The year 2017 saw some high profile residential fires in London and New York City that claimed numerous lives. It also saw the most destructive wildfire season in California state history, with over 9000 identified fires burning more than a million acres and causing more than $13 billion in damage to property.

Despite all this, even if you have homeowners insurance, you might not have been entirely covered or missed out on compensation for your losses. According to Walkup, Melodia, Kelly & Schoenberger, they are working with clients and “advising them on dealing with issues surrounding the process of rebuilding or relocating, depending upon their needs.”

Devastating fires cause a lot of heartache and loss, not to mention create fear and anxiety that it could happen again at any moment.

On the back of these events, the knowledge required to build a fire-protected home is as essential to homeowners and designers as it’s ever been; this article will cover critical steps to take in the construction of a fire-protected house.

Utilize stucco cement in construction

In addition to being durable and weather-resistance, stucco is also an excellent fire-resistant material. Usability over brick and wood, and on walls and roof tiles, make the plaster a versatile choice for those looking for a building material that offers protection from a conflagration.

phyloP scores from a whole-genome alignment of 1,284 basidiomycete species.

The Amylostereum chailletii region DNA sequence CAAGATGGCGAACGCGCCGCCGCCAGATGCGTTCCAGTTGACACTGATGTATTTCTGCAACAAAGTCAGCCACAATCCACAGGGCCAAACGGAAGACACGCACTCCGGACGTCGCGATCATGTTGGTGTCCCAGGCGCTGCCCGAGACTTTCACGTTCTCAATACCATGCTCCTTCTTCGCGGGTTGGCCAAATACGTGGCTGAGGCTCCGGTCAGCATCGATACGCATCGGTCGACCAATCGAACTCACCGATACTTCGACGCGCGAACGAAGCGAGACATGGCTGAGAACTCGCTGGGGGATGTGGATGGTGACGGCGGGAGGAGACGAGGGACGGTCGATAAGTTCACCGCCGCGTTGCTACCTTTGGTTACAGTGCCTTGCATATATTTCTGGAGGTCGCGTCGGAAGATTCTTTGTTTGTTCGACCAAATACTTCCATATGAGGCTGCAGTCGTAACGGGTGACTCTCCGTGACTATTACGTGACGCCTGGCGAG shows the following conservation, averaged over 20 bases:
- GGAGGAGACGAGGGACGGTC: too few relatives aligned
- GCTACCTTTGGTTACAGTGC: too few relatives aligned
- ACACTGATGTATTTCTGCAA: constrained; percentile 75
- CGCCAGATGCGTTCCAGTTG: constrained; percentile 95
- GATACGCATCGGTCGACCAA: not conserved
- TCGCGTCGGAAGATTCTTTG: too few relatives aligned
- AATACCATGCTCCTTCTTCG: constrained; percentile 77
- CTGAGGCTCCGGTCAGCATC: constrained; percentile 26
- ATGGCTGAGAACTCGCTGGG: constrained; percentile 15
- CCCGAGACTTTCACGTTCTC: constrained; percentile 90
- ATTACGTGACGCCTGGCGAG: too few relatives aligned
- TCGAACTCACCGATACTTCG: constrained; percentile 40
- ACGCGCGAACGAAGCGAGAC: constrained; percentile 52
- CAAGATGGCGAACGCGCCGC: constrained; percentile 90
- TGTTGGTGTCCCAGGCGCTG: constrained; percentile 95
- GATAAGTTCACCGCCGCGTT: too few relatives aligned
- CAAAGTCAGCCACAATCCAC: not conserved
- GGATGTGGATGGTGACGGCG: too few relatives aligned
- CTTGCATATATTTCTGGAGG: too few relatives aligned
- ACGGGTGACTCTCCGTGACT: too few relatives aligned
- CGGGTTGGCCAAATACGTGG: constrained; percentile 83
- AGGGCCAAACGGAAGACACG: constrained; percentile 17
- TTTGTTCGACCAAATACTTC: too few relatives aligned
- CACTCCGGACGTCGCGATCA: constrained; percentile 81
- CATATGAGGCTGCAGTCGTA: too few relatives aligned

Use wood as little as possible in building

As wood is famously highly flammable, it might be prudent to use other materials in the construction of floors, patios, walls, and fences. If the wood is indeed used, it should be treated with fire retardant.

Remember to protect your windows

As it turns out, even windows can be fortified against fire. Instead of regular single glazed windows that can shatter in high heat, use double glazed or triple glazed windows, which utilize multiple panes of glass in one window and provide better insulation, reducing the transfer of heat across a building.

Invest in sprinkler and fire detection systems

The installation of both smoke detectors and sprinkler systems would go a long way towards creating a fire-protected home. With recent research showing that homes with automatic sprinklers saw 80% fewer fatalities during a fire than homes without, this would prove a very sensible investment.

Use non flammable materials for roofing

In addition to making sure the eaves of the housing interlock tightly, coating roofing tiles in nonflammable and flame-resistant materials like clay, slate or metal would significantly reduce the chance of burning embers entering the structure and causing damage.

The causes of fire in the United States range from arson to natural circumstances to unintentional actions. In rendering one’s residence a fire-protected home, one ensures that regardless of the cause, one’s home and family is protected and given a higher chance of survival.